Since Reg D was adopted in 1982, the SEC has continued its expansion to facilitate capital formation for small and medium-sized businesses. The SEC “coalesced around a narrow exception to the registration requirement for certain (i) private securities offerings, (ii) to a limited type of investor who had access to baseline disclosures, in order to (iii) allow our small business community to grow and thrive.” However, over time, Rule 506 of Reg D (and other exemptions) “have changed the landscape of the private markets entirely,” as its “unfettered access to capital through Rule 506 has had a bloating effect on private issuers.” Crenshaw suggests that the “clearest evidence” of this effect may be the proliferation of “unicorns”: “private issuers purportedly valued at over a billion dollars. When the term was first coined in 2013, there were 43 unicorns. There are now roughly 1,205 [with] purported overall valuations of about $4 trillion.” These unicorns, she asserts, “have consistently relied on Rule 506 of Reg D to raise billions of dollars in U.S. capital.” While these companies may initially raise capital under Reg D as small businesses, “they can keep raising capital, and keep growing, indefinitely while staying in private markets. The exception is no longer narrow.”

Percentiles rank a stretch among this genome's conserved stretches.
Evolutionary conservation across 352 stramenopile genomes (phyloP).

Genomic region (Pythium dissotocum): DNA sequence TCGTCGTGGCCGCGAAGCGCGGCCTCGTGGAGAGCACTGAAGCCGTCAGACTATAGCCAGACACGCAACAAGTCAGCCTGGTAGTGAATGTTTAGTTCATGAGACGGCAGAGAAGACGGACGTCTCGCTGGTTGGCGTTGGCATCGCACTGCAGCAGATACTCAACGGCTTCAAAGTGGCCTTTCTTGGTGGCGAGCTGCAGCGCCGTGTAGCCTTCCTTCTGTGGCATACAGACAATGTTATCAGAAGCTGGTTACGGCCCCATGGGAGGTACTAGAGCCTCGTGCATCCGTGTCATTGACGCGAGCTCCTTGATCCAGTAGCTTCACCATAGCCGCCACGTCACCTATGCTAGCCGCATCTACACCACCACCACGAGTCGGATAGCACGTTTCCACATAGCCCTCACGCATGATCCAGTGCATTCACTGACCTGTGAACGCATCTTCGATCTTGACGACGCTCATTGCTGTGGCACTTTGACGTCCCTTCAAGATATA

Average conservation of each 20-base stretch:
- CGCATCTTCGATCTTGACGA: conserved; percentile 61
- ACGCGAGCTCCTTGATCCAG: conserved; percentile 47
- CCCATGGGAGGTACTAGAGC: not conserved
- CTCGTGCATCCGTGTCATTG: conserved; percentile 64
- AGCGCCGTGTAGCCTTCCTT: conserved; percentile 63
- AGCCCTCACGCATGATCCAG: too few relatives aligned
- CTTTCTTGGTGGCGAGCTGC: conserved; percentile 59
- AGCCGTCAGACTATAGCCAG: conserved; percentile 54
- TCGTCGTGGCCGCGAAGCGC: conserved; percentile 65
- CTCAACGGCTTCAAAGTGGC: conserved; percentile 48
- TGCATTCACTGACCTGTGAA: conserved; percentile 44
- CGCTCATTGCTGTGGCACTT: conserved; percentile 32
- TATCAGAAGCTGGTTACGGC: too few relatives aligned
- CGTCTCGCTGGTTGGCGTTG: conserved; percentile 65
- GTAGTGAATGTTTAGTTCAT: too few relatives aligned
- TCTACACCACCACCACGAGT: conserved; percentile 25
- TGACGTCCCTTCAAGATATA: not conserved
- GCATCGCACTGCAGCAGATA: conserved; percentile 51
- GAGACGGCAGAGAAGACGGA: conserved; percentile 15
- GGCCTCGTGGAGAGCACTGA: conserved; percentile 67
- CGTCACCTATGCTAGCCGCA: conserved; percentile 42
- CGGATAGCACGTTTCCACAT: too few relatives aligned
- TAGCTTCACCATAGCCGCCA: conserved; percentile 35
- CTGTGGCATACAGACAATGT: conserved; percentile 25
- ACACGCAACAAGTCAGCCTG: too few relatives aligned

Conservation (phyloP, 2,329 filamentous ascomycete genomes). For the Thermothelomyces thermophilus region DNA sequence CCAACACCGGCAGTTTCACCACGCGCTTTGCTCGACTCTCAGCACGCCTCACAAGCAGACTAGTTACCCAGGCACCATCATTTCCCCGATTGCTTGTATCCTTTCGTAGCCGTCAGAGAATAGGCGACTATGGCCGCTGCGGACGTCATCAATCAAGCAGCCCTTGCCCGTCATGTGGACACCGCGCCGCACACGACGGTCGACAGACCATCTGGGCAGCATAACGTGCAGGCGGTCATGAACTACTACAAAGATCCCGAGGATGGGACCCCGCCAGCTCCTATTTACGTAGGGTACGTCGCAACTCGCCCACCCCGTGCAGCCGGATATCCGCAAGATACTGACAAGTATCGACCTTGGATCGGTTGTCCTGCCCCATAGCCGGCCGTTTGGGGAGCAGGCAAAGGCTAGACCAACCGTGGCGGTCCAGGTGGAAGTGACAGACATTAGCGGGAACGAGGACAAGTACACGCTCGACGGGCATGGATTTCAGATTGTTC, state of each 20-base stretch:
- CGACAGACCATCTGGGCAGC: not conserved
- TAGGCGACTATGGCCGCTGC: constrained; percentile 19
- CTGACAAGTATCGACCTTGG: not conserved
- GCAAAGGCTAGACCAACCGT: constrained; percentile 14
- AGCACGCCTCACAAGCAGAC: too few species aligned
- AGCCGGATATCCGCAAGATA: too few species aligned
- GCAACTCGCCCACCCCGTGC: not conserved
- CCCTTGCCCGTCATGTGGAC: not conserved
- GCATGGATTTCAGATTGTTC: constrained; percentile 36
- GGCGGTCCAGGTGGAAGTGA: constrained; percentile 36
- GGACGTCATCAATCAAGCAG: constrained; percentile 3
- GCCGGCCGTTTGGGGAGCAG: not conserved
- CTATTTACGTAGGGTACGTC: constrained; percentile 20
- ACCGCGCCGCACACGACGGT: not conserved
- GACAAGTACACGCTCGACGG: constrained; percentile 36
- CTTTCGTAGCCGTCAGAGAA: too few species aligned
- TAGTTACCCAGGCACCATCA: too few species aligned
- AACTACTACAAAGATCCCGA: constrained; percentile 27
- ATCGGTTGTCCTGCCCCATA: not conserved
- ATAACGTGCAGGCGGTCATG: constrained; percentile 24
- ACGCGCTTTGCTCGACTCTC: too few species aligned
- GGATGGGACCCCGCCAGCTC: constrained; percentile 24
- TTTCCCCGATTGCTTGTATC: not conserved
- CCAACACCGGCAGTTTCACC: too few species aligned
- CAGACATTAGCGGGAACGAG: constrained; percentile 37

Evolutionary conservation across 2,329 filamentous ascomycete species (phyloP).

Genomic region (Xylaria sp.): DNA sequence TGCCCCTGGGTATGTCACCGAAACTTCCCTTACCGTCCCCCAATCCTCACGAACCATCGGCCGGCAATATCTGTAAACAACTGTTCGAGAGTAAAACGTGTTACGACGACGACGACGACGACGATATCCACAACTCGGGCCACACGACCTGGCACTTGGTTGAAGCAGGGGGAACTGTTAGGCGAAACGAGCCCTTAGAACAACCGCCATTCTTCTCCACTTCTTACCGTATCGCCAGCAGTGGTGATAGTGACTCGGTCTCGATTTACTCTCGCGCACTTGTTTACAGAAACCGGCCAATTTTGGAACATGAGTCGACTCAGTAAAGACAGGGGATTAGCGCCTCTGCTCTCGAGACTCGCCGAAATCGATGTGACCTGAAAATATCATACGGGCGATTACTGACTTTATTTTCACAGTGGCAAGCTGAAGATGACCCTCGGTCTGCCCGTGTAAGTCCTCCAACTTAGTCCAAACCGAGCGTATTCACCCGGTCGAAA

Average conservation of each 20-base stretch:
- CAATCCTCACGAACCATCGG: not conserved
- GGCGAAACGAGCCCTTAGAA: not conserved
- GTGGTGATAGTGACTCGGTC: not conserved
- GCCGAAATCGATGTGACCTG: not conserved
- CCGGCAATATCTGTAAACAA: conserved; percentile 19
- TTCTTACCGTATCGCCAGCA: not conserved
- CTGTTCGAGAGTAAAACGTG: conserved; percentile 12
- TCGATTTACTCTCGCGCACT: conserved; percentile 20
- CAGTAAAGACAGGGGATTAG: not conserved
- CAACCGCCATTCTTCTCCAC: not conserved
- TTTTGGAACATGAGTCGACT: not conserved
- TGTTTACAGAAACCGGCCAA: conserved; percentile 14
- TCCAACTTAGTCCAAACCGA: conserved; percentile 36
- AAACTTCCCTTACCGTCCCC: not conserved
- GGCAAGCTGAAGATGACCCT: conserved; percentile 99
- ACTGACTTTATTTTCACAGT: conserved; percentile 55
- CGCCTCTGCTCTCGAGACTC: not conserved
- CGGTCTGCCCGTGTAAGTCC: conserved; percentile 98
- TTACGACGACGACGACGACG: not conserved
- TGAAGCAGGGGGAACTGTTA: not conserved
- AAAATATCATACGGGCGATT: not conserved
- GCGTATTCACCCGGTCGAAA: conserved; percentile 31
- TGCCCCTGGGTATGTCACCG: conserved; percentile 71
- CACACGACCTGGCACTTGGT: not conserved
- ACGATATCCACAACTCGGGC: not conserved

However, she contends, allowing companies to grow so large without registration can have adverse consequences.